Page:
The Star Wars TV episodes have reached a milestone that the Marvel superhero shows crossed a while back: franchise devotees continue to drink down every new installment with a thirsty appetite, but casual viewers no longer have time in their schedules to make a blind commitment.

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Ahsoka show

Is Ahsoka a crossover pleasure like Andor, The Mandalorian (just seasons one and two! ), and The Book of Boba Fett’s most recent episodes? Or is it a drudge that only appeals to aficionados, like the majority of Boba, recent Mando, and all of Obi-Wan Kenobi?


We don’t really know after an opening double bill that introduced us to Ahsoka Tano’s (Rosario Dawson) fresh exploits. There are many traces of what made Andor and the early Mandalorian such a thrill in Ahsoka, but it shares the same flaw as Bad Star Wars: it’s so in awe of the franchise lore that it keeps losing our interest.

Our protagonist is a former apprentice of Darth Vader’s father, Anakin Skywalker, who hasn’t joined the Dark Side. Ahsoka is a mentor/vigilante/fixer who can be difficult to pin down, which isn’t ideal for a lead character, but she cuts a cool but austere figure in a time of precarious progress. Despite the horrific Galactic Empire’s demise, there is good reason to be concerned about its impending resurgence.

Grand Admiral Thrawn is an exiled Empire stalwart who Ahsoka is on a mission to locate and destroy. She has learnt that an occult map may disclose where he is hidden.A race begins when two evil mercenaries show interest in the map and appear to be employing Jedi-like abilities for sinister purposes. But it’s not a race where anyone is moving quickly.


The galaxy where Ahsoka is set hasn’t heard of the classic screenplay adage about starting a scene late and ending it early. Take the scene where Ahsoka explores a planet’s deserted underground hub, for example. This dusty, creaky lair is lavishly designed, just like the rest of the series, and it gives off a pleasant Indiana Jones vibe as secret trapdoors are unlocked, artifacts are discovered buried in the sand, and stone obelisks are twisted into the ideal position to awaken their enigmatic power and spring open.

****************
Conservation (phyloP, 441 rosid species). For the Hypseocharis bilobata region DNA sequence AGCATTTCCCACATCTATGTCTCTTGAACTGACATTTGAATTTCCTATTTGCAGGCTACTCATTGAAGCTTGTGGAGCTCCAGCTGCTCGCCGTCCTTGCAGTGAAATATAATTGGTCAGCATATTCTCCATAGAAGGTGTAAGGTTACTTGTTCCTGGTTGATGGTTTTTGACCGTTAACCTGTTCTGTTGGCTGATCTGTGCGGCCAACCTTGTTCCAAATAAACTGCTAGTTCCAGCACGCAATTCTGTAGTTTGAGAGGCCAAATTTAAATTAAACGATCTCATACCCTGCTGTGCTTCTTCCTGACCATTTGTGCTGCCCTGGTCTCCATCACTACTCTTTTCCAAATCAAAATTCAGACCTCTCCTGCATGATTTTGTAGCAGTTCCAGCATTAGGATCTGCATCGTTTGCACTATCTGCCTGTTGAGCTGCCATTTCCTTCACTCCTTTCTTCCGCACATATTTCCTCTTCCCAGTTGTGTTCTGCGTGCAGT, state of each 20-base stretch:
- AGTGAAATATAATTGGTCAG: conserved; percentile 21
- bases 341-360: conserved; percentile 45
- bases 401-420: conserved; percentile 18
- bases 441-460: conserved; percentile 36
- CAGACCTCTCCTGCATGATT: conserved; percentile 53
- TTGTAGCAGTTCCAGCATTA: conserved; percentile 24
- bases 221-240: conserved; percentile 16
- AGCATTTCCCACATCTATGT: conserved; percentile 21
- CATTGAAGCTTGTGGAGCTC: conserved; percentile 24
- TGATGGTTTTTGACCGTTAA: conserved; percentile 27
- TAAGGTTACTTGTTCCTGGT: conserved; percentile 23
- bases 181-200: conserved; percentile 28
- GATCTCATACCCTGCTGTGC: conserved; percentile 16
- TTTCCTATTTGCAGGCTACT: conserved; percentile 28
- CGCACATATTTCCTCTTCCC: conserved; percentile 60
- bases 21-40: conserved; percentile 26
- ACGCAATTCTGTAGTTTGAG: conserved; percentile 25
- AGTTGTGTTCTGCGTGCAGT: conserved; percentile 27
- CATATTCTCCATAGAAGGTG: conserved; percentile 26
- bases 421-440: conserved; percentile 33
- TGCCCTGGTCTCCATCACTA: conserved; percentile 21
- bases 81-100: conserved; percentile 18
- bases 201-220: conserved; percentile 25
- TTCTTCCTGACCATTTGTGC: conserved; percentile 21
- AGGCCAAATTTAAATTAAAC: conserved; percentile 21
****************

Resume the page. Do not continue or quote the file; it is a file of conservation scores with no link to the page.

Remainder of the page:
But since fans have spent more than a decade watching Ahsoka develop in the animated series Clone Wars and Rebels, everything happens at such a deliberate pace that if you haven’t come into the show prepared to enjoy every little thing she does, you might be left wondering why you just had to sit through several minutes of watching a woman find a map.

A gang eventually forms in spite of a lot of staring at CGI scenery that are undoubtedly amazing and numerous moments in which people loiter around before acting. Due to her need for assistance in deciphering the map, Ahsoka (Natasha Liu Bordizzo) decides to risk working with Sabine Wren, a gifted but unstable former pupil. Hera Syndulla (Mary Elizabeth Winstead), a commander in the benevolent New Republic, offers more trustworthy help.

As the mother Ahsoka and the auntly Hera work to develop Sabine’s wild warrior skills, this all-female trio has the potential to offer a sophisticated, character-driven perspective on space adventures. The dynamic is there even though Ahsoka seems a little too enigmatic at times, folding her arms in wordless disgust at the stupidity around her, while Hera’s only distinguishing feature thus far is that she has a green face.

A hoverbike duel or running chase are never far away thanks to Sabine’s impulsivity, while Ahsoka frequently demonstrates her amazing move of fighting with her lightsaber held in a reverse grip.



When it is discovered that not everyone running the country has realized the light despite the fact that it is no longer governed by the Empire, a fact-finding journey to a busy port gives the action some Andor-esque insight into how combating fascism is a never-ending struggle.

If the show can keep in mind that Star Wars is at its best quick and enjoyable, not plodding and somber, the foundations are set. Huyang, a droid spoken by David Tennant (resuming his role from the Clone Wars), represents another missed opportunity. Tennant likes making the robot sound like a kind but finicky butler, with echoes of Red Dwarf’s Kryten and PG Wodehouse’s Jeeves.

Tennant is frequently left having to utter unfunny lines in a humorous voice in a show where, when a scene needs to establish a thing, the characters frequently stand there immediately, drily discussing that thing. This is because “show don’t tell” is another writing rule that hasn’t survived the trip across the galaxy. He could be so much more enjoyable for us if he were given the freedom to be himself, as with everything in Ahsoka.

Ashoka Episode 4 is on Air now


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